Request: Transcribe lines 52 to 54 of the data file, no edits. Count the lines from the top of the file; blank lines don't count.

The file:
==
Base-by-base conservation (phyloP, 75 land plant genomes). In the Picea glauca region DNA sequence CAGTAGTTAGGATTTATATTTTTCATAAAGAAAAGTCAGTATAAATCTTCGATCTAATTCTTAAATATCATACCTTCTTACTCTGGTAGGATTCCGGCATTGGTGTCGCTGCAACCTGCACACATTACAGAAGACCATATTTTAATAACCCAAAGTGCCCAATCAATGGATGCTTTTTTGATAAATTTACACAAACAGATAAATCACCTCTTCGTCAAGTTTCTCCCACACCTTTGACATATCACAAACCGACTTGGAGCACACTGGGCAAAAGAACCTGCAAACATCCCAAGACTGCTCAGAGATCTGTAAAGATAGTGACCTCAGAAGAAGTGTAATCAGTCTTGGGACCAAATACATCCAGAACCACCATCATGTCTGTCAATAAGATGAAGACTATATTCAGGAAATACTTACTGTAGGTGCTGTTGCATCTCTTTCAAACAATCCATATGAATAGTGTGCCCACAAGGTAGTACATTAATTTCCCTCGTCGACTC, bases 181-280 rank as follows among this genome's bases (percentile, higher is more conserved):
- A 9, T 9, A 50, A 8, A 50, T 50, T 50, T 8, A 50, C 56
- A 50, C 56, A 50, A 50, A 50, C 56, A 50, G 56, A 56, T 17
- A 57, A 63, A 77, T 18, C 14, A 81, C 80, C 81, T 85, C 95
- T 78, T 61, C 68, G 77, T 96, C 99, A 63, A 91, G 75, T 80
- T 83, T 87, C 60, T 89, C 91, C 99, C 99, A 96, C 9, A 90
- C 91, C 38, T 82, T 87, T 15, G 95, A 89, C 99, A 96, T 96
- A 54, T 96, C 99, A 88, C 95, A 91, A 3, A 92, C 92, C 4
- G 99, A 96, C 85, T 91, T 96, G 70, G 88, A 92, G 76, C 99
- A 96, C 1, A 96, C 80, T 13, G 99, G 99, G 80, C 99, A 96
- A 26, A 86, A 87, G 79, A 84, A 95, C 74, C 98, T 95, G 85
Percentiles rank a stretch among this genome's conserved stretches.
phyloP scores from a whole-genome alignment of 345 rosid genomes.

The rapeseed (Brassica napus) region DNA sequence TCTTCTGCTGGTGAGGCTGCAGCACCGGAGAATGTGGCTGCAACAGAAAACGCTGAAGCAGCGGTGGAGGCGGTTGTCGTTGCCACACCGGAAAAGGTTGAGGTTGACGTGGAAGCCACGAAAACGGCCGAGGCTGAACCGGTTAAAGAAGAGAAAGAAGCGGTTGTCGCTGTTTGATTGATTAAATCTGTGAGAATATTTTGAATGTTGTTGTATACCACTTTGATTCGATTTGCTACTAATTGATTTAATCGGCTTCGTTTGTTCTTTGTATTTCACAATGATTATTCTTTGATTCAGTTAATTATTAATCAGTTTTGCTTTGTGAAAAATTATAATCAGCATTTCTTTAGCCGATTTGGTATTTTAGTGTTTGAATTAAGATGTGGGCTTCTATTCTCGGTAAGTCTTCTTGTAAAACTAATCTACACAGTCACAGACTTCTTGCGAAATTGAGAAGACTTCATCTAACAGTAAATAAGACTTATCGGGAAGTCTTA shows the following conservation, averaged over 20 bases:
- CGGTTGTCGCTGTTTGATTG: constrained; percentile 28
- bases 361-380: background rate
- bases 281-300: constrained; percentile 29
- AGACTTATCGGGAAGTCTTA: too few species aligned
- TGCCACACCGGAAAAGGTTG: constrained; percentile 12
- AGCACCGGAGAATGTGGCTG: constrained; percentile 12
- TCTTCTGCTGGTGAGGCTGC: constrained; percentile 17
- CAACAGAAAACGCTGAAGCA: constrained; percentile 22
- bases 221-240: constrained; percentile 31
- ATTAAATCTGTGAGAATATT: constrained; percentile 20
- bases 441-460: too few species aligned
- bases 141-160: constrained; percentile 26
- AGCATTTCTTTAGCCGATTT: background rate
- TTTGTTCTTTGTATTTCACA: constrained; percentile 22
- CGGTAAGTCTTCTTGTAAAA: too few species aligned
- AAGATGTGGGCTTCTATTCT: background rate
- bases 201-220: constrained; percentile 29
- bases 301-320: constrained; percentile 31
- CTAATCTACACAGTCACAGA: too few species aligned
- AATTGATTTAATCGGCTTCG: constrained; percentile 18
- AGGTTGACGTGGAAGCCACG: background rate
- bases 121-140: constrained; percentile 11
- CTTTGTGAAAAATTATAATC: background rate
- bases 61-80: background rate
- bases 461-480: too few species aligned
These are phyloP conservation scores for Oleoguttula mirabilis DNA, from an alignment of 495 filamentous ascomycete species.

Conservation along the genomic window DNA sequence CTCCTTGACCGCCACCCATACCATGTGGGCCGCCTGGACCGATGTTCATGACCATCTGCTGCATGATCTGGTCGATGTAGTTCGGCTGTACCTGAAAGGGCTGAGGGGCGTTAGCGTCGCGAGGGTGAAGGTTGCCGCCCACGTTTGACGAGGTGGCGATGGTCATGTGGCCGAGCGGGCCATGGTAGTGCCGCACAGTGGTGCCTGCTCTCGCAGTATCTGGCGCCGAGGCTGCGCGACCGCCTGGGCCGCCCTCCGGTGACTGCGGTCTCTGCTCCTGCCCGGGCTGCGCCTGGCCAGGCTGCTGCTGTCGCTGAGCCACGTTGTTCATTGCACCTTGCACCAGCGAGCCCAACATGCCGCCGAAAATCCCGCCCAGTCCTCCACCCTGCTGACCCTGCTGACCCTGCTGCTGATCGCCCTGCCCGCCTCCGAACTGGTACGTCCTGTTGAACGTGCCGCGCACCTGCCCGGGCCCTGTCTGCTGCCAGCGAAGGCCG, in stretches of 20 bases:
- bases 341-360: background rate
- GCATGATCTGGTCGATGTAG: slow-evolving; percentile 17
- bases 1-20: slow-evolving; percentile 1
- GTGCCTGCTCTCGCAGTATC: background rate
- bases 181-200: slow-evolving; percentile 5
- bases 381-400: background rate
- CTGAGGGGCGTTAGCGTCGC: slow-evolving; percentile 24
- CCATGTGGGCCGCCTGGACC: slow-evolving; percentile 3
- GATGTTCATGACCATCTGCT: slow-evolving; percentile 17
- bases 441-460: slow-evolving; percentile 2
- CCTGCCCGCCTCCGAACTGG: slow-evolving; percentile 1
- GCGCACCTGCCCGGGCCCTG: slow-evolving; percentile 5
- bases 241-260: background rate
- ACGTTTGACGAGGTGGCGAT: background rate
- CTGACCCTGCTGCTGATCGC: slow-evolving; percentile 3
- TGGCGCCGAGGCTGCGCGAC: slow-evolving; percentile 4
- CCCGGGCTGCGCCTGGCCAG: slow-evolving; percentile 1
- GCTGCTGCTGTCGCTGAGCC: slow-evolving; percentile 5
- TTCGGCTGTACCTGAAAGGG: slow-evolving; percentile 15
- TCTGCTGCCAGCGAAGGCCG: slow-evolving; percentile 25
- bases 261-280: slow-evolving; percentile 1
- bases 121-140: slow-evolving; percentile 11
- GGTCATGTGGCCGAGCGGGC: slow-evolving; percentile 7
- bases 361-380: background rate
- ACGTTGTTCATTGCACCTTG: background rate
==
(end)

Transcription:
- CCTGCCCGCCTCCGAACTGG: slow-evolving; percentile 1
- GCGCACCTGCCCGGGCCCTG: slow-evolving; percentile 5
- bases 241-260: background rate